When the density function (PDF) of a continuous distribution is positive, the CDF is strictly increasing. Consequently, the inverse CDF function is continuous and increasing. For discrete distributions, the CDF function is a step function, and the quantile is the smallest value for which the CDF is greater than or equal to the given probability. Consequently, the quantile function is also a step function. The following DATA step uses the QUANTILE function to compute the quantiles for p=1/6 and for evenly spaced values of the cumulative probability.

data Quantile;
prob = 0.166;
do p = 0.01 to 0.99 by 0.005;
   n = quantile("Geometric", p, prob); * number of failures until event;
   n = n+1;                            * number of trials until event;
   output;
end;
run;
 
title "Quantiles for Geom(0.166)";
proc sgplot data=Quantile;
   scatter x=p y=n / markerattrs=(symbol=CircleFilled);
   label n="Number of Trials" p="Cumulative Probability";
   xaxis grid;
   yaxis grid;
run;

Random variates

For a discrete distribution, it is common to use a bar chart to show a random sample. For a large sample, you might choose a histogram. However, I think it is useful to plot the individual values in the sample, especially if some of the random variates are extreme values. You can Imagine 20 students who each roll a six-side die until it shows 6. The following DATA step simulates this experiment.

%let numSamples = 20;           *sample of 20 people;
data RandGeom;
call streaminit(12345);         * random seed for covid-19;
p = 0.166;                      * 1/6 ~ 0.166;
do ID = 1 to &numSamples;
   x = rand("Geometric", p);    *number of trials until event occurs;
   /* if you want the number of failures before the event: x = x-1 */
   Zero = 0;
   output;
end;
run;

In the simulated random sample, the values range from 1 (got a 6 on the first roll) to 26 (waited a long time before a 6 appeared). You can create a bar chart that shows these values. You can also add reference lines to the chart to indicate the mean and median of the Geom(1/6) distribution. For a Geom(p) distribution, the expected value is 1/p and the median of the distribution is ceil( -1/log2(1-p) ). When p = 1/6, the expected value is 6 and the median value is 4.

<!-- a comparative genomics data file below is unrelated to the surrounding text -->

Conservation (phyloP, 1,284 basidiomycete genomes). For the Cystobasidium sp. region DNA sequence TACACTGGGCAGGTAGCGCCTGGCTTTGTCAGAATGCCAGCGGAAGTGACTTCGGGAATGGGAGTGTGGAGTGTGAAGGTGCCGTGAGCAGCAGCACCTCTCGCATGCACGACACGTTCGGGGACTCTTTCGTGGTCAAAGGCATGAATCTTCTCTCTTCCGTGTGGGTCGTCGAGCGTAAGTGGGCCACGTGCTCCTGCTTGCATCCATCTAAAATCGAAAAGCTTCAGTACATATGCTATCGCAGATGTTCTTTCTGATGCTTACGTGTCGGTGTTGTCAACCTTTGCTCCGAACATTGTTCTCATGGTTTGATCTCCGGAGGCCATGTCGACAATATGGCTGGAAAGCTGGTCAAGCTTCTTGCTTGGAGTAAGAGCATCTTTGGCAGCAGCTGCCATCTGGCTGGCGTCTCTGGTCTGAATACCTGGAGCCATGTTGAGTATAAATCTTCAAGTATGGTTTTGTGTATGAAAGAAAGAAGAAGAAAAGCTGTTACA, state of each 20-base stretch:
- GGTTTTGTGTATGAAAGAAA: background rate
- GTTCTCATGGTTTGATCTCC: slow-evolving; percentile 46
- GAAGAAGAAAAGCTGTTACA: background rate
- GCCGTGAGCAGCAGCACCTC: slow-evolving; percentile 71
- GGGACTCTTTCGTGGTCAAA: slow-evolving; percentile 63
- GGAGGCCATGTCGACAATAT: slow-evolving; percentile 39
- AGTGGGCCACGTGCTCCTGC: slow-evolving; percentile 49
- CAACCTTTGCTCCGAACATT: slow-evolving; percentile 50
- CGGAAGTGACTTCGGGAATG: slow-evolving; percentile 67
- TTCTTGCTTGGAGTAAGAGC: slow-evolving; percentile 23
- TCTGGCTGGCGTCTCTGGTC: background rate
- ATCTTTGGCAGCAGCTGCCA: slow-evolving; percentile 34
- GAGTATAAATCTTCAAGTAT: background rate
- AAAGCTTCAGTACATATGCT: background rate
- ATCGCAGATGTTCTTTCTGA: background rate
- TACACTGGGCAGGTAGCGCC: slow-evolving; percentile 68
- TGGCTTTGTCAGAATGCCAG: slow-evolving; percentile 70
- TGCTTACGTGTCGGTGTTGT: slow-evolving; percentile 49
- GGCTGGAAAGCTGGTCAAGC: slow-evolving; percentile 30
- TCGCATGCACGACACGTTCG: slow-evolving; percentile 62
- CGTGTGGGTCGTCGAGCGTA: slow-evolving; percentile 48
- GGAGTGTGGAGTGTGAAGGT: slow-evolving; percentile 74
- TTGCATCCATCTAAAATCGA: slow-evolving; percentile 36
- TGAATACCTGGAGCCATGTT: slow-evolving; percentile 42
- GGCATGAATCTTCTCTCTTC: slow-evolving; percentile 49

When a bar chart contains a few very long bars, you might want to "clip" the bars at some reference value so that the smaller bars are visible. The HIGHLOW statement in PROC SGPLOT supports the CLIPCAP option, which truncates the bar and places an arrow to indicate that the true length of the bar is longer than indicated in the graph. If you add labels to the end of each bar, the reader can see the true value even though the bar is truncated in length, as follows:

proc sort data=RandGeom;
   by x;
run;
/* compute mean and median of the Geom(1/6) distribution */
data Stats;
p = 0.166;
PopMean = 1/p;                    PopMedian = ceil( -1/log2(1-p) );
call symputx("PopMean", PopMean); call symputx("PopMedian", PopMedian);
run;
 
/* use CLIPCAP amd MAX= option to prevent long bars */
title "&numSamples Random Rolls of a Six-side Die";
title2 "Random Sample of Geom(0.166)";
proc sgplot data=RandGeom;
   highlow y=ID low=Zero high=x / type=bar highlabel=x    CLIPCAP; 
   refline &PopMean / axis=x label="Mean" labelpos=min; 
   refline &PopMedian / axis=x label="Population Median" labelpos=min; 
   xaxis grid label="Number of Trials until Event" minor  MAX=10;  
   yaxis type=discrete discreteorder=data reverse valueattrs=(size=7);
run;

This chart shows that four students got "lucky" and observed a 6 on their first roll. Half the students observed a 6 is four or fewer rolls, which is the median value of the Geom(1/6) distribution. Some students rolled many times before seeing a 6. The graph is truncated at 10, and students who required more than 10 rolls are indicated by an arrow.

Conclusions

This article shows how to compute the four essential functions for the geometric distribution. The geometric distribution is a discrete probability distribution. Consequently, some concepts are different than for continuous distributions. SAS provides functions for the PMF, CDF, quantiles, and random variates. However, you need to be a careful because there are two common ways to define the geometric distribution. The SAS statements in this article show how to define the geometric distribution as the number of trials until an event occurs. However, with minor modifications, the same program can handle the second definition, which is the number of failures before the event.

The post The geometric distribution in SAS appeared first on The DO Loop.

4月 052020
 

最近新冠肆虐,在高度全球化的地球村,没有哪一个国家和地区的人能躲避这个病毒, 它是全人类的敌人。在油管上看到一个有趣的动图展示(Trajectory of COVID-19 confirmed cases,请自行搜索)。其中有一个图形截图如下:

图1, Trajectory of covid 19 cases

这个图横纵坐标都用的是对数坐标系,有意思的是,横坐标是总确诊例数,纵坐标是新增例数。对于这种全球性的大型数据SAS公司常用的是鼓泡泡图,漂亮美观大气,特别在大屏幕上拿着长竹竿指指点点,非常的霸气。虽然能够看到各国的变化趋势和比较,但是没法判断关键节点。而这种弹道图却能很好地恰如其分的看到拐点。毕竟天天隔离在家,不能出门是非常的无聊无助,看到拐点就看到了解封的希望。

这种图的就是曲线图,随时间增加而变化的动态图,比较能反映其变化。画这种几个要点:

1,数据源,全球数据长时间的数据,这次的数据很符合。在网上找到一个WHO的数据源

2,坐标系采用对数坐标系。病毒这种微生物,其生长趋势分为潜伏期,对数增长期,平稳期和消亡期。课本上讲的清清楚楚,相关理论及现象也是多如牛毛,这里就不罗嗦了。 人类对线性的理解比较深刻,对什么指数式增长的趋势有种失控感。采用线性变化趋势能够很好的保护人类的脆弱心理,有利于做出理性的判断。

3,横纵坐标的变量的选取,这是个难点。常规下横坐标是时间,纵坐标是数量的对数。这个通常用来预测限制条件下的生长变化趋势。但其实很多时候,实际影响因素太多而无法做出判断,通常都是马后炮。不过如果能从历史曲线中学习到新知识,也能受益匪浅。除了时间、总数以外,每日新增数,时间拐点这两个参数也是非常受关注。 怎么把这两个参数在图表上表示出来呢? 问题很好,答案就在本文图1中。总数,每日新增,拐点,就缺个时间戳。从图1可知,中国和韩国已经上岸,其他国家还挂在线上。

4,需要吸引人。 SAS画图的毛病我在群里吐槽了很多,这里就不多表。不过SAS画图工工整整,严谨,直接挂Nature上都行。如果能增加一点活泼感就更好了,这里,我在横纵坐标轴上做了一点改进,让坐标轴从1000起步,随时间增加,新增数和总数隔一段时间会增加一个量级,效果不错。如下图。

5,还有一个处理,由于上报的时间存在滞后,并且检测技术,诊断标准各个国家都在变,所以上报的数据在某些阶段过于集中,导致有假拐点出现。因此,这里做了一个平滑,使用移动平价,也即是今天的新增数据用将过去7天(包括今天)平均数来代替,避免假拐点迷惑人类的眼睛。